Cream-colored Syrian hamsters have light orange/apricot-colored coats. They come in both black-eyed and red-eyed varieties. Black-eyed creams have gray ears, whereas red-eyed creams have pink ears. Both darken with age, but red-eyed creams become a darker apricot color than black-eyed creams.
In addition to having a black coat, these Syrian hamsters have black eyes and ears, but they take on a browner shade with age. They have pink feet, and white may be present on the tummy and/or chin.
Gray Syrian hamsters come in light, dark, and silver shades, but have black markings on the cheeks and black eyes. Some are a mixture of gray and cream.
These hamsters have cream hairs with sooty or smoky colored tips which take on an orange/apricot tone as the hamster gets older. This coloring happens because of the umbrous gene. They have black eyes with cream rings around them and gray ears.
A hamster that inherits two copies of the p recessive gene is cinnamon-colored. Cinnamon hamsters have gray/slate-colored base hairs and an orange topcoat that becomes more pronounced with age. The markings on the cheeks (crescents) are ivory-colored, as is the belly.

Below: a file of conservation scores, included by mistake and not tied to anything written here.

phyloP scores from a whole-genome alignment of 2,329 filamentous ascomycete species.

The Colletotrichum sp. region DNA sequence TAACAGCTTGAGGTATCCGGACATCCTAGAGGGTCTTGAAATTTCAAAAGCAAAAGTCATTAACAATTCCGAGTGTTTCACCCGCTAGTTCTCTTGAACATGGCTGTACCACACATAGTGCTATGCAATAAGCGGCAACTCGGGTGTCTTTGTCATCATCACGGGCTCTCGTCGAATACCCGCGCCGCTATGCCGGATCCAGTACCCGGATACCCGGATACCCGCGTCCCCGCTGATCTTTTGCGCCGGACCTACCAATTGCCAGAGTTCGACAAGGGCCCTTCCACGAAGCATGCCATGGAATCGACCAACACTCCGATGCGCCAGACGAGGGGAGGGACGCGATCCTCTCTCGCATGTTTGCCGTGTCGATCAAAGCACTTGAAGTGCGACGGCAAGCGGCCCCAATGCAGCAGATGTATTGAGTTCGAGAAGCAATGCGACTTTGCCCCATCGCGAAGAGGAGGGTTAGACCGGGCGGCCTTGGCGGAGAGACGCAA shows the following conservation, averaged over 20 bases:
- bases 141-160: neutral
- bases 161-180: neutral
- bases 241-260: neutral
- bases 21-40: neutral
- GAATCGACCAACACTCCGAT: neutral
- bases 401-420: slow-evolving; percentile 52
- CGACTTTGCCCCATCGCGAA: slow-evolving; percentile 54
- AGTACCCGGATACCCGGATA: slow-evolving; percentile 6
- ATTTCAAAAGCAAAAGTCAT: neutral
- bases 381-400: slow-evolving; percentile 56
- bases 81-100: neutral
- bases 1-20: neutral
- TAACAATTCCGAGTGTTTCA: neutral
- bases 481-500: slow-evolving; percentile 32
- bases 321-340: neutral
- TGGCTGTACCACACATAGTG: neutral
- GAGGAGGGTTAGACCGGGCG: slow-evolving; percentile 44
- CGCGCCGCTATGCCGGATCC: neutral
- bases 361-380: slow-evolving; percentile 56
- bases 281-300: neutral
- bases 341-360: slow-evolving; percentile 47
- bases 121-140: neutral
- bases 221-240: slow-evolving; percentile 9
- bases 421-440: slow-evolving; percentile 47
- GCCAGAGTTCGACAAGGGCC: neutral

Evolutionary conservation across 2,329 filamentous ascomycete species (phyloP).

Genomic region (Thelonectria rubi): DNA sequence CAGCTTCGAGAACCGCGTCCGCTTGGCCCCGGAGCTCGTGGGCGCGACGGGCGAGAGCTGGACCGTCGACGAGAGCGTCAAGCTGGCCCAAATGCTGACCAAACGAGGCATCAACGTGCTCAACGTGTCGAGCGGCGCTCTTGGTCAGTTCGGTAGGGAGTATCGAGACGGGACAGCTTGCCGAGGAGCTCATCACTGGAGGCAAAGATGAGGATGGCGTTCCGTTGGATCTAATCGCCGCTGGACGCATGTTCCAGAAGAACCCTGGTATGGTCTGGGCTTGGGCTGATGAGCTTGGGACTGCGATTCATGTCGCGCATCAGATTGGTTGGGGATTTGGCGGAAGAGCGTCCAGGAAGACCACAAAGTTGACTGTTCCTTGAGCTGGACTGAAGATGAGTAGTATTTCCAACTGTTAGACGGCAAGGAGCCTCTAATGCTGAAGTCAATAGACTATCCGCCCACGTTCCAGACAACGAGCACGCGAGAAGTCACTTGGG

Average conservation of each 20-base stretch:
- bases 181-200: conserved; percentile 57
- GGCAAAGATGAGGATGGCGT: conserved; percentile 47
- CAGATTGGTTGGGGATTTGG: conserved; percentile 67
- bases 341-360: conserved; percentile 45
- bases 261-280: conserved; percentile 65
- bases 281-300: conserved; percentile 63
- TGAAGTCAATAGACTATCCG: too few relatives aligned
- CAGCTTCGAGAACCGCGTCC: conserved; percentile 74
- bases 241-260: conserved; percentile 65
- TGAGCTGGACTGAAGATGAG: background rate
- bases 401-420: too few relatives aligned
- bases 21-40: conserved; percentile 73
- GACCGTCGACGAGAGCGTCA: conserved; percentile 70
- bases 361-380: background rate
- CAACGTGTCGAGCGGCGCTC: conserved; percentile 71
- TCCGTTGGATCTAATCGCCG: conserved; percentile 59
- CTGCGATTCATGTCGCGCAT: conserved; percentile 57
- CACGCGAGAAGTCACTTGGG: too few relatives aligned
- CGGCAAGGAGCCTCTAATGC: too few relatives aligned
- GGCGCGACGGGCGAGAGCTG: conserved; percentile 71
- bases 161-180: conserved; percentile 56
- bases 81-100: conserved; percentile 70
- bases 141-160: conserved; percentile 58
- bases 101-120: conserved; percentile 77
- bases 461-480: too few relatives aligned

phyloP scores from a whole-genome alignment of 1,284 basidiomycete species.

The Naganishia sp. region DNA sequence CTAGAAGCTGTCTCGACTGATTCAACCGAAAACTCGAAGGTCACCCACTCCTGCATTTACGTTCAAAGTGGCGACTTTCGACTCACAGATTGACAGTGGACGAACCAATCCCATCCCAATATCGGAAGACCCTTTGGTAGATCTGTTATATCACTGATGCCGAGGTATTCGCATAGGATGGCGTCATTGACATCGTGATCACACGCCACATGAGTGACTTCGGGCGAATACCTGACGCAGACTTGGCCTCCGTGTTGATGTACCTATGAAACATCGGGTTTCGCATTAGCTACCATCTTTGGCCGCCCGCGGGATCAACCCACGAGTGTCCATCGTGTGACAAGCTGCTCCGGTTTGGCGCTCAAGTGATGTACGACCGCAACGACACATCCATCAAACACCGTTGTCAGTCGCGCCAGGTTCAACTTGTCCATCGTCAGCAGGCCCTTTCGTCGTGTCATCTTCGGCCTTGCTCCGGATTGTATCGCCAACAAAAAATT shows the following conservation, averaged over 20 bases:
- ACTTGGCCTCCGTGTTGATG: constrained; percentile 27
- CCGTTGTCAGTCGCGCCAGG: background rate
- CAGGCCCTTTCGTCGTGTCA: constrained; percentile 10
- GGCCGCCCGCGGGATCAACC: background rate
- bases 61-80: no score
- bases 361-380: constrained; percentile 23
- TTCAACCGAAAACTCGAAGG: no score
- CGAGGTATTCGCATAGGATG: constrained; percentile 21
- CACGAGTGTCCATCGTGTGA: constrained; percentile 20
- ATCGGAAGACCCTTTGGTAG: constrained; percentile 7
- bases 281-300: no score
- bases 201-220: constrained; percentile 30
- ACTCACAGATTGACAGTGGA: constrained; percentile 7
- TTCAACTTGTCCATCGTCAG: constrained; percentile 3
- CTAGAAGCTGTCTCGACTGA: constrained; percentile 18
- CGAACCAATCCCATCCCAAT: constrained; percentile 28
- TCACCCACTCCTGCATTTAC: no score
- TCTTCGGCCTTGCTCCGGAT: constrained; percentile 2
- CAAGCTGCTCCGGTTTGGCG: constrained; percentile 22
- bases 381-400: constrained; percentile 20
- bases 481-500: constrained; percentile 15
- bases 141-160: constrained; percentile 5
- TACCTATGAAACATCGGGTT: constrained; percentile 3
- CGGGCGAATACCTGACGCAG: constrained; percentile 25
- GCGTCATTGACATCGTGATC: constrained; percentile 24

Chocolate hamsters’ coats are simply a rich, deep brown shade, and the ears are the same color. The eyes are black, and the paws are pink.
Mink describes a beige-colored hamster that takes on a warmer orange tone with age. They’re basically red-eyed creams that received the umbrous gene. Sable-colored hamsters, which have black eyes, also inherit the umbrous gene, which distinguishes them from standard black-eyed creams.
Yellow is similar to golden, but lighter, so be sure to look closely to determine the true color. Yellow hamsters are black-eyed and have white cheek crescents and black cheek flashes.
Yellow hamsters with black tipping are referred to as simply “yellow-black”. The black tipping gets darker when the hamster is around 2 months old, but the yellow underneath is still very noticeable.
Entirely white hamsters come in three varieties: dark-eared, flesh-eared, and black-eyed. Flesh-eared whites, which have pink eyes and ears, look similar to albinos and are often confused for them, but they’re not the same as albinos. The gene they inherit (acromelanic) is different from the gene inherited by albinos.